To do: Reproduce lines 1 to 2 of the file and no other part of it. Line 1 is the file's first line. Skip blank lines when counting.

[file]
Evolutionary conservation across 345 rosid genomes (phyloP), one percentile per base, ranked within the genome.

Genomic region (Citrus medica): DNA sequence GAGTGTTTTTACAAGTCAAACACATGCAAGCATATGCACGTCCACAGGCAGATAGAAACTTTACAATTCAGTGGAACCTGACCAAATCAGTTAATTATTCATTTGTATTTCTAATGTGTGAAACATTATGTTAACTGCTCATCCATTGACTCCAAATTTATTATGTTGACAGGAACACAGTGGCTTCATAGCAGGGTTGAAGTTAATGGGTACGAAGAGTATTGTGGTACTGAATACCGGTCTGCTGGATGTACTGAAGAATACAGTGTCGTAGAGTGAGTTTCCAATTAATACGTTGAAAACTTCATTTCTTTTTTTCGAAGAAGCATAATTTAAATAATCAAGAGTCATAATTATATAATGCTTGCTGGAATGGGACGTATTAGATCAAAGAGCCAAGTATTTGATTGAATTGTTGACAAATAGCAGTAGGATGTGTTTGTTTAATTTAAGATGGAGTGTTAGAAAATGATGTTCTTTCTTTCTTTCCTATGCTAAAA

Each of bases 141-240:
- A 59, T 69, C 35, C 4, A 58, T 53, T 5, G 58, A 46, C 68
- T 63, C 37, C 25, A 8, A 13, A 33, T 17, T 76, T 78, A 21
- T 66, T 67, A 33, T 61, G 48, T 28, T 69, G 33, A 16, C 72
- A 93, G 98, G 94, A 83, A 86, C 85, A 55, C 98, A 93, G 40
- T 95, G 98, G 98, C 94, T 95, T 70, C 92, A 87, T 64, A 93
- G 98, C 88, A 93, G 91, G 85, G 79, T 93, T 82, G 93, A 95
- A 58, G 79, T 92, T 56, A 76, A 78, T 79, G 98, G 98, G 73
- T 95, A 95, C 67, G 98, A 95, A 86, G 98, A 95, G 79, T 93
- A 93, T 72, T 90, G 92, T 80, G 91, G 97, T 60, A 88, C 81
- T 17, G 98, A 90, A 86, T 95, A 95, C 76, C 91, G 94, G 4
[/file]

Evolutionary conservation across 345 rosid genomes (phyloP), one percentile per base, ranked within the genome.

Genomic region (Citrus medica): DNA sequence GAGTGTTTTTACAAGTCAAACACATGCAAGCATATGCACGTCCACAGGCAGATAGAAACTTTACAATTCAGTGGAACCTGACCAAATCAGTTAATTATTCATTTGTATTTCTAATGTGTGAAACATTATGTTAACTGCTCATCCATTGACTCCAAATTTATTATGTTGACAGGAACACAGTGGCTTCATAGCAGGGTTGAAGTTAATGGGTACGAAGAGTATTGTGGTACTGAATACCGGTCTGCTGGATGTACTGAAGAATACAGTGTCGTAGAGTGAGTTTCCAATTAATACGTTGAAAACTTCATTTCTTTTTTTCGAAGAAGCATAATTTAAATAATCAAGAGTCATAATTATATAATGCTTGCTGGAATGGGACGTATTAGATCAAAGAGCCAAGTATTTGATTGAATTGTTGACAAATAGCAGTAGGATGTGTTTGTTTAATTTAAGATGGAGTGTTAGAAAATGATGTTCTTTCTTTCTTTCCTATGCTAAAA